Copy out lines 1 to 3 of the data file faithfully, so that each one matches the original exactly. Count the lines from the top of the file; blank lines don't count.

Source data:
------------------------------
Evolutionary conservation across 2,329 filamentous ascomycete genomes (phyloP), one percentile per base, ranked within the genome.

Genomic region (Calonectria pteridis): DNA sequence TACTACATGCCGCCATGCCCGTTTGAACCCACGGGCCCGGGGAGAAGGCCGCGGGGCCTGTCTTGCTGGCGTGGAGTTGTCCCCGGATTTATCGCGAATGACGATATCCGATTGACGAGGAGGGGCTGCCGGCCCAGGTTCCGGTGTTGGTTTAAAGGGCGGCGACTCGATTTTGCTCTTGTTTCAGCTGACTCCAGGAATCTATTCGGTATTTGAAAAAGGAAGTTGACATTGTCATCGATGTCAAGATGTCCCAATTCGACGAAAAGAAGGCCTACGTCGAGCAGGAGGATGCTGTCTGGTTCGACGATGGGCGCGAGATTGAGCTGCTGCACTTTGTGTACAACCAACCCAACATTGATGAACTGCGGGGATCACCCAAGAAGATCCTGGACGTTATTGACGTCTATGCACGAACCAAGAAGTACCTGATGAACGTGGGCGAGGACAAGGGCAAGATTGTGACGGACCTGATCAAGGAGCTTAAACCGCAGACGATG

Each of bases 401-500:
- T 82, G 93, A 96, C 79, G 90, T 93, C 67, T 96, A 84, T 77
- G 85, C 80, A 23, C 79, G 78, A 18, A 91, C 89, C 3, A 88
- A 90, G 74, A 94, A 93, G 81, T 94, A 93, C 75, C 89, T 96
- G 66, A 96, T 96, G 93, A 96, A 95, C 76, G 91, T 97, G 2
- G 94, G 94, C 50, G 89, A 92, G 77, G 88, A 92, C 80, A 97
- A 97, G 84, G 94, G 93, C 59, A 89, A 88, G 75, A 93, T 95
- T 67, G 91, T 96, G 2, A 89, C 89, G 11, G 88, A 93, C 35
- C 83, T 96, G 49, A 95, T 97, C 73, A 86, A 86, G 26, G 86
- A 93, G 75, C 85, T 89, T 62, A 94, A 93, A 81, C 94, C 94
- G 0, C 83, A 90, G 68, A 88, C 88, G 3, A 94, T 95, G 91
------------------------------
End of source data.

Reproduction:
Evolutionary conservation across 2,329 filamentous ascomycete genomes (phyloP), one percentile per base, ranked within the genome.

Genomic region (Calonectria pteridis): DNA sequence TACTACATGCCGCCATGCCCGTTTGAACCCACGGGCCCGGGGAGAAGGCCGCGGGGCCTGTCTTGCTGGCGTGGAGTTGTCCCCGGATTTATCGCGAATGACGATATCCGATTGACGAGGAGGGGCTGCCGGCCCAGGTTCCGGTGTTGGTTTAAAGGGCGGCGACTCGATTTTGCTCTTGTTTCAGCTGACTCCAGGAATCTATTCGGTATTTGAAAAAGGAAGTTGACATTGTCATCGATGTCAAGATGTCCCAATTCGACGAAAAGAAGGCCTACGTCGAGCAGGAGGATGCTGTCTGGTTCGACGATGGGCGCGAGATTGAGCTGCTGCACTTTGTGTACAACCAACCCAACATTGATGAACTGCGGGGATCACCCAAGAAGATCCTGGACGTTATTGACGTCTATGCACGAACCAAGAAGTACCTGATGAACGTGGGCGAGGACAAGGGCAAGATTGTGACGGACCTGATCAAGGAGCTTAAACCGCAGACGATG

Each of bases 401-500: